Sega has confirmed that they are developing a Game Gear Micro in celebration of the 30th anniversary of the company’s infamous portable console.
This is where we have to throw a little cold water on your expectations. First off, Sega has confirmed that the Game Gear Micro will be released on October 6 in Japan, but they have not verified that they intend to release these devices outside of Japan.
The nature of this device casts some doubt on whether or not Sega will release the Game Gear Micro outside of Japan. See, the Game Gear Micro isn’t like the NES/SNES Classic or some of the other retro consoles we’ve seen in recent years which feature an extensive collection of retro titles. It’s actually much closer to a toy.
Sega intends to release four separate Game Gear Micros which will each feature unique colors and collections of included games. The black Game Gear Micro will ship with Sonic the Hedgehog, Puyo Puyotsu, Outrun and, Royal Stone. The yellow one features three Shining Force games and Nazo Puyo. The red edition features two Megami Tensei games as well as GG Shinobi and Columns. Finally, the blue model comes with Sonic and Tails, Baku Baku Animal, Sylvan Tail, and Gunstar Heroes.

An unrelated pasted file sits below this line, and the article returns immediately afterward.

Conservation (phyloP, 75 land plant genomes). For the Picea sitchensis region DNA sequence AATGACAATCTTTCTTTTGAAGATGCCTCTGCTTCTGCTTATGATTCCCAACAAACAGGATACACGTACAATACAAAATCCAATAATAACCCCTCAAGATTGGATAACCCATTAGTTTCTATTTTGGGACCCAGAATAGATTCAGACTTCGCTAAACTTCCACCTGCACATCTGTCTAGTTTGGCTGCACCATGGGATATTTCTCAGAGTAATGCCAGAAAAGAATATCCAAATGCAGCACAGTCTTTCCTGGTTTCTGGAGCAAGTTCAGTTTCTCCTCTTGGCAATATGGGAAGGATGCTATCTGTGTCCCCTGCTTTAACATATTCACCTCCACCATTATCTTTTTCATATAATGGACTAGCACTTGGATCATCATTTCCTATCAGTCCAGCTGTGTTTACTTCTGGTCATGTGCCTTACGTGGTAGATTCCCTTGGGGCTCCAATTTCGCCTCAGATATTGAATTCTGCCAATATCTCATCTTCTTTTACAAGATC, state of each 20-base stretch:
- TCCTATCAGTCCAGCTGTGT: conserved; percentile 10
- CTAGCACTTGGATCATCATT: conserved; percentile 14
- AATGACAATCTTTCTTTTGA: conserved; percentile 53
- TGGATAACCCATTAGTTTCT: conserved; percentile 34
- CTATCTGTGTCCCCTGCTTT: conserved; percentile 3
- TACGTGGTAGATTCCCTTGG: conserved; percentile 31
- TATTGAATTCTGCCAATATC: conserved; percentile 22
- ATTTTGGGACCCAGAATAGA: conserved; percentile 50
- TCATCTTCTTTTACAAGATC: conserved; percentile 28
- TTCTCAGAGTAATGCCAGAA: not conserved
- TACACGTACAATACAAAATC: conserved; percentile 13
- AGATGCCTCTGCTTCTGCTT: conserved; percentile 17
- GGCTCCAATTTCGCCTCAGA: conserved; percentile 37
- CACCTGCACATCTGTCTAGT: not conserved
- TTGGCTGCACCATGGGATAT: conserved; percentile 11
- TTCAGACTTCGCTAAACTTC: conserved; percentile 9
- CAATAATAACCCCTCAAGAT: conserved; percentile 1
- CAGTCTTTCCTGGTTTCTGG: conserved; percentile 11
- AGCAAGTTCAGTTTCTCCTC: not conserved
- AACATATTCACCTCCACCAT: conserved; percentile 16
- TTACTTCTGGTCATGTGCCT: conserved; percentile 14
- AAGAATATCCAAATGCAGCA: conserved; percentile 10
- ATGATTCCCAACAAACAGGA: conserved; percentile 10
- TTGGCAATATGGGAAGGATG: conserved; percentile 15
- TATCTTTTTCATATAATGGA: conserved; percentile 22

Considering that each Game Gear Micro screen is only one-inch-wide (although it appears a magnifier accessory will be available to purchase separately), we imagine it’s going to be very difficult for many people to be able to effectively enjoy those included games on such a tiny device. Thankfully, the battery life on the Micros is at least much better than the original Game Gear models. Each will offer about three hours of play with the support of two AAA batteries.
All of this brings us to the Game Gear Micros somewhat daunting price tag of 4980 yen (roughly $45). That feels like a big ask for such a niche device, but again, we get the impression that the Game Gear Micro will not be released (at least in this form) outside of Japan as it seems to be designed to capitalize on a market and trends which are largely popular in that country.
Still, we’d actually love to see Sega release a slightly larger version of this concept in the West with an expanded collection of available titles. For that matter, we’d love to see Sega release more classic console collections (including the long-awaited classic version of the Dreamcast) if they can work out the licensing issues which may prevent them from doing so.